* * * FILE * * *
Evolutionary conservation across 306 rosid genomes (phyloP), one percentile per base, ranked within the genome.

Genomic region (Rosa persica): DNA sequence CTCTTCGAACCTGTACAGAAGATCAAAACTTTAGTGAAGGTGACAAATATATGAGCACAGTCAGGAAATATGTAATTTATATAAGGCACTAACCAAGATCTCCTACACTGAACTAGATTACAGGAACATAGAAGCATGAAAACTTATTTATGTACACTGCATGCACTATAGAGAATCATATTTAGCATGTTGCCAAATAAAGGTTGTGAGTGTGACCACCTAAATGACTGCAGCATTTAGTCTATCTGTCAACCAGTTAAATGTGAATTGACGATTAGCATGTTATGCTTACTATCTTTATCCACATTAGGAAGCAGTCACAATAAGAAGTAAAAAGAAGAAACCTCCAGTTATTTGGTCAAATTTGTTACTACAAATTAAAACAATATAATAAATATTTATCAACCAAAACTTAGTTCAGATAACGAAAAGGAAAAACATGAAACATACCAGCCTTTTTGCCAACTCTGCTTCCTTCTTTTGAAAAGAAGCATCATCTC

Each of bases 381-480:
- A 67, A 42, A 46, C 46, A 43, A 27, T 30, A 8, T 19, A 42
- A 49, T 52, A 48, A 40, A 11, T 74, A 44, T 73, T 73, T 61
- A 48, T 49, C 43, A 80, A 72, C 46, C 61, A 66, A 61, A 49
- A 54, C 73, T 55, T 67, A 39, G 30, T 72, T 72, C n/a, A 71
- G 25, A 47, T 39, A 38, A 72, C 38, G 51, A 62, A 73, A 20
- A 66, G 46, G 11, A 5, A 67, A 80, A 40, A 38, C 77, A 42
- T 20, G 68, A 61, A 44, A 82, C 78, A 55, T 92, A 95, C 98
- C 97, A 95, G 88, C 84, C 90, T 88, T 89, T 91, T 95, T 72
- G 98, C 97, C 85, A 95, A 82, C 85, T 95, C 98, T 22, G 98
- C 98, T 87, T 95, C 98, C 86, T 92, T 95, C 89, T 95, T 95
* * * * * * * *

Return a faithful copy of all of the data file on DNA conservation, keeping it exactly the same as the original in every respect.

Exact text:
Evolutionary conservation across 306 rosid genomes (phyloP), one percentile per base, ranked within the genome.

Genomic region (Rosa persica): DNA sequence CTCTTCGAACCTGTACAGAAGATCAAAACTTTAGTGAAGGTGACAAATATATGAGCACAGTCAGGAAATATGTAATTTATATAAGGCACTAACCAAGATCTCCTACACTGAACTAGATTACAGGAACATAGAAGCATGAAAACTTATTTATGTACACTGCATGCACTATAGAGAATCATATTTAGCATGTTGCCAAATAAAGGTTGTGAGTGTGACCACCTAAATGACTGCAGCATTTAGTCTATCTGTCAACCAGTTAAATGTGAATTGACGATTAGCATGTTATGCTTACTATCTTTATCCACATTAGGAAGCAGTCACAATAAGAAGTAAAAAGAAGAAACCTCCAGTTATTTGGTCAAATTTGTTACTACAAATTAAAACAATATAATAAATATTTATCAACCAAAACTTAGTTCAGATAACGAAAAGGAAAAACATGAAACATACCAGCCTTTTTGCCAACTCTGCTTCCTTCTTTTGAAAAGAAGCATCATCTC

Each of bases 381-480:
- A 67, A 42, A 46, C 46, A 43, A 27, T 30, A 8, T 19, A 42
- A 49, T 52, A 48, A 40, A 11, T 74, A 44, T 73, T 73, T 61
- A 48, T 49, C 43, A 80, A 72, C 46, C 61, A 66, A 61, A 49
- A 54, C 73, T 55, T 67, A 39, G 30, T 72, T 72, C n/a, A 71
- G 25, A 47, T 39, A 38, A 72, C 38, G 51, A 62, A 73, A 20
- A 66, G 46, G 11, A 5, A 67, A 80, A 40, A 38, C 77, A 42
- T 20, G 68, A 61, A 44, A 82, C 78, A 55, T 92, A 95, C 98
- C 97, A 95, G 88, C 84, C 90, T 88, T 89, T 91, T 95, T 72
- G 98, C 97, C 85, A 95, A 82, C 85, T 95, C 98, T 22, G 98
- C 98, T 87, T 95, C 98, C 86, T 92, T 95, C 89, T 95, T 95